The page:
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Us $400Bn Qe 14.tr 307M Uk $75 Qe 2Tr 66M

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http://uk.reuters.com/article/2011/09/21/uk-usa-fed-idUKTRE78K20K20110921

The Federal Reserve on Wednesday ramped up its aid to the beleaguered U.S. economy, launching an effort to put more downward pressure on long-term interest rates and increase its support for housing.

Warning of "significant" downside economic risks, the U.S. central bank said it would launch a $400 billion (256 billion pounds) program to twist its $2.85 trillion balance sheet more heavily towards longer-term securities by selling short-term government debt to purchase longer-dated Treasuries.

It also said would reinvest proceeds from maturing mortgage and housing agency bonds it holds back into the mortgage market, an acknowledgment of just how weak housing remains.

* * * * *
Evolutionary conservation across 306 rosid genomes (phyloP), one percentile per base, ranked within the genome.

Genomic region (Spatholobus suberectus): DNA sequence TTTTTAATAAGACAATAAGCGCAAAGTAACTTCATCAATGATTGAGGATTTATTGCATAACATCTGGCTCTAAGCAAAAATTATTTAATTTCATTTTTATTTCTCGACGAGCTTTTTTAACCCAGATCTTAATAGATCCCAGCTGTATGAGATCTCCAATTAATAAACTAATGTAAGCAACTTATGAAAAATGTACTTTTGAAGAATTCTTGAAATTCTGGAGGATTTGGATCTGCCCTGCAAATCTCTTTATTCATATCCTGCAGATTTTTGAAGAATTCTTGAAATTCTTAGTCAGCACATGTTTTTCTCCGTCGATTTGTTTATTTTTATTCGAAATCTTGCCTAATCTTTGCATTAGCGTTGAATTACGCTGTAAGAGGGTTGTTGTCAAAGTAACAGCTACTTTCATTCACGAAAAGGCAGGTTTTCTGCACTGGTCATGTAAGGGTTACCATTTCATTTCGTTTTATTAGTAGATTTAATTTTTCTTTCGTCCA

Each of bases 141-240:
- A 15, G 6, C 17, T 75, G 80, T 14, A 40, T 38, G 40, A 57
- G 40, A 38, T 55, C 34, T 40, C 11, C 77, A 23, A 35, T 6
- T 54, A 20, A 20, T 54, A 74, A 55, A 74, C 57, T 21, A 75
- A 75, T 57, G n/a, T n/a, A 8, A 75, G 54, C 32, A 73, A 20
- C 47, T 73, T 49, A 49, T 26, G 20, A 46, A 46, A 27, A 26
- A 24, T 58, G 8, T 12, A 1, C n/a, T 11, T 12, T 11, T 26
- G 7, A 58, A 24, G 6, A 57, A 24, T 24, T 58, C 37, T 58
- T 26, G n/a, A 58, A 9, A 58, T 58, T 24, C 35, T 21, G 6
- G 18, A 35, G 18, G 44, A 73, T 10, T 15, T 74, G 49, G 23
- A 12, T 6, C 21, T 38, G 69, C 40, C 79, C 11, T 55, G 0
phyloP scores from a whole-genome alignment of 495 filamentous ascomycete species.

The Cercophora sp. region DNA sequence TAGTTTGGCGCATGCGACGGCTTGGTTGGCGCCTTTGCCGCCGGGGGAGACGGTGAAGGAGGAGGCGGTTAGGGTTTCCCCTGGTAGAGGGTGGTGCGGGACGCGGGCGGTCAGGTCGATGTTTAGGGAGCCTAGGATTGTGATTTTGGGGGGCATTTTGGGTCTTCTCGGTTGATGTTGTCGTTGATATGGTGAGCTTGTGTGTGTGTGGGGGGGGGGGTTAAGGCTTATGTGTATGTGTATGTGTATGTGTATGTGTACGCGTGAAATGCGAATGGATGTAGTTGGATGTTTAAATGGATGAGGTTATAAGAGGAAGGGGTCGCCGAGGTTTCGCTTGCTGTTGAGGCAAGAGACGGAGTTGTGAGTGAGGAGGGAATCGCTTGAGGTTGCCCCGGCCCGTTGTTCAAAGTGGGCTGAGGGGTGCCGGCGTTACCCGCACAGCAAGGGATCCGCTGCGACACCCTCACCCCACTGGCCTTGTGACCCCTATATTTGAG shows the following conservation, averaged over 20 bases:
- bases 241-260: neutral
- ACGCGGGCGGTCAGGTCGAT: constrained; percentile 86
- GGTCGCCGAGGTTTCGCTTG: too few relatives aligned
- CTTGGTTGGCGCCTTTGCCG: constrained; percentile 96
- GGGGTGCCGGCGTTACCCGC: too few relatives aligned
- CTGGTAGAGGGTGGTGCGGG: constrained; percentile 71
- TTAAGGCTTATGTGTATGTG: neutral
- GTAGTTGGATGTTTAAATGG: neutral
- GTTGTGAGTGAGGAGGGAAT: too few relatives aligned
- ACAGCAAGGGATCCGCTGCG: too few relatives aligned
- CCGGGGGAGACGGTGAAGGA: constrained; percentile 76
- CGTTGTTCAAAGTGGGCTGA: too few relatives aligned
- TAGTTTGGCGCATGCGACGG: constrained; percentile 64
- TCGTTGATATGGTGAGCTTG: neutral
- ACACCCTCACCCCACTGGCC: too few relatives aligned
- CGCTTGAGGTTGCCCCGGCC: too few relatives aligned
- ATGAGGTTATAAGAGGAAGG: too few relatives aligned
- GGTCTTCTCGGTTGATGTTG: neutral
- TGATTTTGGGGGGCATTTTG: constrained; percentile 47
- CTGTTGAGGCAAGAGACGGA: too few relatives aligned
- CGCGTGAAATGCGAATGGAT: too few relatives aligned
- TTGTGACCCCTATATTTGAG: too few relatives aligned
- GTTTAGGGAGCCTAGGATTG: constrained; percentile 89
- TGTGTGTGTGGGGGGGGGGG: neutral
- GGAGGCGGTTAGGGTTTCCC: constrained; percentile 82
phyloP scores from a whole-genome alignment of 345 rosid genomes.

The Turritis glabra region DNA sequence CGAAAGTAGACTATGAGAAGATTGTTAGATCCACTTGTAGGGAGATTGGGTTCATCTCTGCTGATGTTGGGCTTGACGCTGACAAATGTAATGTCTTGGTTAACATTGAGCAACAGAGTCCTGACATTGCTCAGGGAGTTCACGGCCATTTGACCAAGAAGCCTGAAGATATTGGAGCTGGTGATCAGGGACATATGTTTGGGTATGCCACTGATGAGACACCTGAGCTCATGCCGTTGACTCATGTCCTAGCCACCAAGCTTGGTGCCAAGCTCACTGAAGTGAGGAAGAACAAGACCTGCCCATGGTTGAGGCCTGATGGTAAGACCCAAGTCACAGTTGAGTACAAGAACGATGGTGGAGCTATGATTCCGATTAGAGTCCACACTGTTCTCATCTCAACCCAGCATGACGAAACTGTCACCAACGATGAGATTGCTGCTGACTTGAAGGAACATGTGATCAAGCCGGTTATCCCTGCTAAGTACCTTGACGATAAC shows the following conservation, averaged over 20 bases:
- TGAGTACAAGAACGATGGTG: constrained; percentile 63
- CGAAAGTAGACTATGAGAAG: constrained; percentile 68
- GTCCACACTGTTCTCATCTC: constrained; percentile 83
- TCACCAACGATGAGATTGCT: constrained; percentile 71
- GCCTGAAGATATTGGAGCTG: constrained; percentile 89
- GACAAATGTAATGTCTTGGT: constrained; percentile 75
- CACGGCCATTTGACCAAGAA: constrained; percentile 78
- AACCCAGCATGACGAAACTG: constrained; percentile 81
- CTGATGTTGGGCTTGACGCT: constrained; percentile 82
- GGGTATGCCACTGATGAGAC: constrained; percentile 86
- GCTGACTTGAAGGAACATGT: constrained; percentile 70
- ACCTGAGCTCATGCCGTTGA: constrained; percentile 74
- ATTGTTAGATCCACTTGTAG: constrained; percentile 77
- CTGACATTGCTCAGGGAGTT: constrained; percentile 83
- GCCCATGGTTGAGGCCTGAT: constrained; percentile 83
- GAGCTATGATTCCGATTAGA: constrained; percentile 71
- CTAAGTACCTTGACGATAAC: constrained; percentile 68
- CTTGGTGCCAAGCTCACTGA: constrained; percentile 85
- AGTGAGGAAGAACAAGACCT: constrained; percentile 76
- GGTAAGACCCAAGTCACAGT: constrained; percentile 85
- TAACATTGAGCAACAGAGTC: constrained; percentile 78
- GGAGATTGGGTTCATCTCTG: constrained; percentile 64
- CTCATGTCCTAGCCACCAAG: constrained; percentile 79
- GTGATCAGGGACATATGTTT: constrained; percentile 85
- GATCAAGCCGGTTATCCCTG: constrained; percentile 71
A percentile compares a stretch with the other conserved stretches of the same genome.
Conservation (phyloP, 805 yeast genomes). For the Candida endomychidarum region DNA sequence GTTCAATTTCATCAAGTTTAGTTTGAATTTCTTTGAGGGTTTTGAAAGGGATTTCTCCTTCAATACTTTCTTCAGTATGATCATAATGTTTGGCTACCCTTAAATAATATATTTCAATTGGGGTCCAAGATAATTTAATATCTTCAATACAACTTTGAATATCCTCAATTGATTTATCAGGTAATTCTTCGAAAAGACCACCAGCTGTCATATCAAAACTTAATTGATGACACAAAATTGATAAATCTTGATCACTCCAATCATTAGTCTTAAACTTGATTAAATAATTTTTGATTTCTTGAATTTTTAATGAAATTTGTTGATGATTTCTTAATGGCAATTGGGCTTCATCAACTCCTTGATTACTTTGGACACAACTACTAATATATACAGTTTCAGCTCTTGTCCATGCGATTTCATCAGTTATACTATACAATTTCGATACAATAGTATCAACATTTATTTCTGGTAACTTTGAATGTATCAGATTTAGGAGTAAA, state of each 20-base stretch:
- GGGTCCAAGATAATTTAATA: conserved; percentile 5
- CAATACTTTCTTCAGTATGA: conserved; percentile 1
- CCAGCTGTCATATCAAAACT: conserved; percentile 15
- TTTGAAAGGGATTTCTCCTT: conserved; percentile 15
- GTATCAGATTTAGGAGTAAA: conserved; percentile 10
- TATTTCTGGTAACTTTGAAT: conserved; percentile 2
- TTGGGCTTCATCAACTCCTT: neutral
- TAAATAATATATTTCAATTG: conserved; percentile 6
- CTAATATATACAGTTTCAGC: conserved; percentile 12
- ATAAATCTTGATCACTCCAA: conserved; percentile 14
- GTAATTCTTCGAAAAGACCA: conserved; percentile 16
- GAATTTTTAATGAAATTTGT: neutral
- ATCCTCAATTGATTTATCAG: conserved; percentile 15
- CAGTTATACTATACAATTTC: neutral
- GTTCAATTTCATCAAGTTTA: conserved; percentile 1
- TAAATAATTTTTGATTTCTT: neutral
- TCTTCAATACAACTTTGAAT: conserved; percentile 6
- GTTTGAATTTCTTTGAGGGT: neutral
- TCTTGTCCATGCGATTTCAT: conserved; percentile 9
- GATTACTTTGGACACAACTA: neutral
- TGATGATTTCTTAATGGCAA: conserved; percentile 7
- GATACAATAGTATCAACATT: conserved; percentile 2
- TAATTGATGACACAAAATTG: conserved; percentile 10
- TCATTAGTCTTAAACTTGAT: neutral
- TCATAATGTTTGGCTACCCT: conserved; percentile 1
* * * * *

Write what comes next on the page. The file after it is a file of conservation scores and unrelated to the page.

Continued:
The Fed is clearly aiming at getting house prices back up and the house equity credit card up and running.

The Fed is going long to try and persuade people to borrow more over the long term?

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http://www.federalreserve.gov/newsevents/press/monetary/20110921a.htm

Release Date: September 21, 2011

For immediate release

Information received since the Federal Open Market Committee met in August indicates that economic growth remains slow. Recent indicators point to continuing weakness in overall labor market conditions, and the unemployment rate remains elevated. Household spending has been increasing at only a modest pace in recent months despite some recovery in sales of motor vehicles as supply-chain disruptions eased. Investment in nonresidential structures is still weak, and the housing sector remains depressed. However, business investment in equipment and software continues to expand. Inflation appears to have moderated since earlier in the year as prices of energy and some commodities have declined from their peaks. Longer-term inflation expectations have remained stable.